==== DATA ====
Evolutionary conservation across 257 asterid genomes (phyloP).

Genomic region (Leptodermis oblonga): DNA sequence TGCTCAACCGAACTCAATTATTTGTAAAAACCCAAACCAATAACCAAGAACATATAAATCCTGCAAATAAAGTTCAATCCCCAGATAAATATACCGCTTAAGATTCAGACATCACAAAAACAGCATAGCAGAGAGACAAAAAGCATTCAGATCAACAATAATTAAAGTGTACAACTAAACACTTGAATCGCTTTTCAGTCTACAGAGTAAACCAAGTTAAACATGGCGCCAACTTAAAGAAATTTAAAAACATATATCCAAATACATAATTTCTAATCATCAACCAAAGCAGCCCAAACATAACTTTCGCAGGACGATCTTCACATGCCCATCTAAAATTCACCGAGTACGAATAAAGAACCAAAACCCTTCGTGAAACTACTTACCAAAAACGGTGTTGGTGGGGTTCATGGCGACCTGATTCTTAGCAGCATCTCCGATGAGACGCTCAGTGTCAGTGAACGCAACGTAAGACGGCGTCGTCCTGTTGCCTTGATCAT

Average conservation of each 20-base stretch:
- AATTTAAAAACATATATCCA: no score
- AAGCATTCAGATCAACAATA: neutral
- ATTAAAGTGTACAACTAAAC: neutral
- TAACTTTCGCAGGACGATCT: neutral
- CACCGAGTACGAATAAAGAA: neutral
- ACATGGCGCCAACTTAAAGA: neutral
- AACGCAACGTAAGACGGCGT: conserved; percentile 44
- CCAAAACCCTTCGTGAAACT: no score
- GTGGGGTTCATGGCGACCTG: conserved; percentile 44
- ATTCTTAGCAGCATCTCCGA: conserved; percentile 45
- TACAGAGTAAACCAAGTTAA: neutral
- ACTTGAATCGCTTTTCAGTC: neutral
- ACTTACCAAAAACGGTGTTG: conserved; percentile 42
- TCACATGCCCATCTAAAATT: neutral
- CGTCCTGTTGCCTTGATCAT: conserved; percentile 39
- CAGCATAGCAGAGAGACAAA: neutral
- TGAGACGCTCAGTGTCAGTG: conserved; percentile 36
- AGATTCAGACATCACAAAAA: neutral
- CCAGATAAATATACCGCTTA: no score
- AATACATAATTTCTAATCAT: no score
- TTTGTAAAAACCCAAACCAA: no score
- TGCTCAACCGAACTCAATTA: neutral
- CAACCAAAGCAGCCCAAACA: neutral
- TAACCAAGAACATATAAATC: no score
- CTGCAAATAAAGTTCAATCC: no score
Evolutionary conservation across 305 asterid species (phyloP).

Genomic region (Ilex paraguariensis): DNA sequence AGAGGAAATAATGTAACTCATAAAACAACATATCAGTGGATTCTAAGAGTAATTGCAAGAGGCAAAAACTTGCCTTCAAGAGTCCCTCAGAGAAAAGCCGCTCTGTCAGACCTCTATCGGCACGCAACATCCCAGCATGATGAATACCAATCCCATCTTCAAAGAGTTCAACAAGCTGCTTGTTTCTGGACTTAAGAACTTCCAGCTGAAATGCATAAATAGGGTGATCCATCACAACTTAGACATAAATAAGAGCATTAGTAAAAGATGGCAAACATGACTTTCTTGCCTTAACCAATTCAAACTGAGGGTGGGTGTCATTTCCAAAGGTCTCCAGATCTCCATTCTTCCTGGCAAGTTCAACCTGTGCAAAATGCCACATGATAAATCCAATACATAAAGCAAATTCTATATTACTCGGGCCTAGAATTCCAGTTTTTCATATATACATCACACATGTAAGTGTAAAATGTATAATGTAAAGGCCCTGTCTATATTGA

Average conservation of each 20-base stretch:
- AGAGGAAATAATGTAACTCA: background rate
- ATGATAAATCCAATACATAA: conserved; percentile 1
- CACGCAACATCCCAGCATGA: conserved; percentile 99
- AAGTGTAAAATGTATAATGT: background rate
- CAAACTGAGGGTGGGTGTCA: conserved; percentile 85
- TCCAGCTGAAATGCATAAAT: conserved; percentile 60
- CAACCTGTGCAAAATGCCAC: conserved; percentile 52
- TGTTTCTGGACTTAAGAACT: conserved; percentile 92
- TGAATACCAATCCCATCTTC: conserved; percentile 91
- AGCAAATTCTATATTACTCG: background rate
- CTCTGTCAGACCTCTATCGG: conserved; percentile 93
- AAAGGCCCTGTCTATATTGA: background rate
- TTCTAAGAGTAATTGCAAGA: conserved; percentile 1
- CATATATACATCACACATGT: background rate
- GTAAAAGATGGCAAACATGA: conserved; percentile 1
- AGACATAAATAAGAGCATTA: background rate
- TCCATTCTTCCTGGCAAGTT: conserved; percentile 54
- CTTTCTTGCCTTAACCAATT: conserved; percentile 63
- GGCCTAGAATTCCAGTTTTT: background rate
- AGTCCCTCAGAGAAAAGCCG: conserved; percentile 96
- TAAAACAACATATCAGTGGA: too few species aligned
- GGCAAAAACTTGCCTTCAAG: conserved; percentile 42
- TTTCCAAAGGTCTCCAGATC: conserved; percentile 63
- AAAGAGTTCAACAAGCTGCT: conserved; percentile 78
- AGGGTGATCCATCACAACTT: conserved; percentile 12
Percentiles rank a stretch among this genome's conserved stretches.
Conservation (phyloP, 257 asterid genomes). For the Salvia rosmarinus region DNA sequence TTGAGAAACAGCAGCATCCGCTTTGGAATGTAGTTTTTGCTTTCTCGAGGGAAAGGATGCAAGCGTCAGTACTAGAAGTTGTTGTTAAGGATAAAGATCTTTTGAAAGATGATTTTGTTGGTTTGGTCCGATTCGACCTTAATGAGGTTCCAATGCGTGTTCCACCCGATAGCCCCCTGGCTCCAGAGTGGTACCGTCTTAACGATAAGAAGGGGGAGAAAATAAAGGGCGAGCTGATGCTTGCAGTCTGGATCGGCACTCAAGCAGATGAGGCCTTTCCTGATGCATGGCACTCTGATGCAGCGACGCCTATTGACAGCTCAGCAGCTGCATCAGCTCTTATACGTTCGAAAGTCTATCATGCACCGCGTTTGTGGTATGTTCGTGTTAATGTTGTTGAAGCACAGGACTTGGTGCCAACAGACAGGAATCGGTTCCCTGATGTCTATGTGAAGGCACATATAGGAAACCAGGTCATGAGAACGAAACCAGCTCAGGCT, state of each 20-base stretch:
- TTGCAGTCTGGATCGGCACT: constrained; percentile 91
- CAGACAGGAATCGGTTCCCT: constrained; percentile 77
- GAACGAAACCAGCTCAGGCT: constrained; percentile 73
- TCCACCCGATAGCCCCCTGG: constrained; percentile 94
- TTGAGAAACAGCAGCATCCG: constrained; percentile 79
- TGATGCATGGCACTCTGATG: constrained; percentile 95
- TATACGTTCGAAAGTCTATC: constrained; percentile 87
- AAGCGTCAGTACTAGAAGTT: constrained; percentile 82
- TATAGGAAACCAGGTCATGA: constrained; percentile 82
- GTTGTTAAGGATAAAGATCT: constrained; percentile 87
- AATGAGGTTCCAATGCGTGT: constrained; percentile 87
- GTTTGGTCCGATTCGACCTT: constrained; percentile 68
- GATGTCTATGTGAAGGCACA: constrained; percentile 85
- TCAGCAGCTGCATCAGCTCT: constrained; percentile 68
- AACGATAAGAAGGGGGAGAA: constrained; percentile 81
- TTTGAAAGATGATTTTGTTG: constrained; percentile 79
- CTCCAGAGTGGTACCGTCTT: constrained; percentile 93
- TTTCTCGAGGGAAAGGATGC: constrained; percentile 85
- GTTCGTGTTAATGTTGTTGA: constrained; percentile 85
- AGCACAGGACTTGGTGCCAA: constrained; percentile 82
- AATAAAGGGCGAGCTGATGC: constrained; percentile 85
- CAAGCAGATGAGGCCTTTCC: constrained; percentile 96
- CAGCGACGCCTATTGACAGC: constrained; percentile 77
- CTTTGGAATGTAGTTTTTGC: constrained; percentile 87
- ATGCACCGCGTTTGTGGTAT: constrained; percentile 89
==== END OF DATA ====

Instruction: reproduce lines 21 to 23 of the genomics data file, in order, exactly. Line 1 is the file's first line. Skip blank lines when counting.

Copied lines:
- AGATTCAGACATCACAAAAA: neutral
- CCAGATAAATATACCGCTTA: no score
- AATACATAATTTCTAATCAT: no score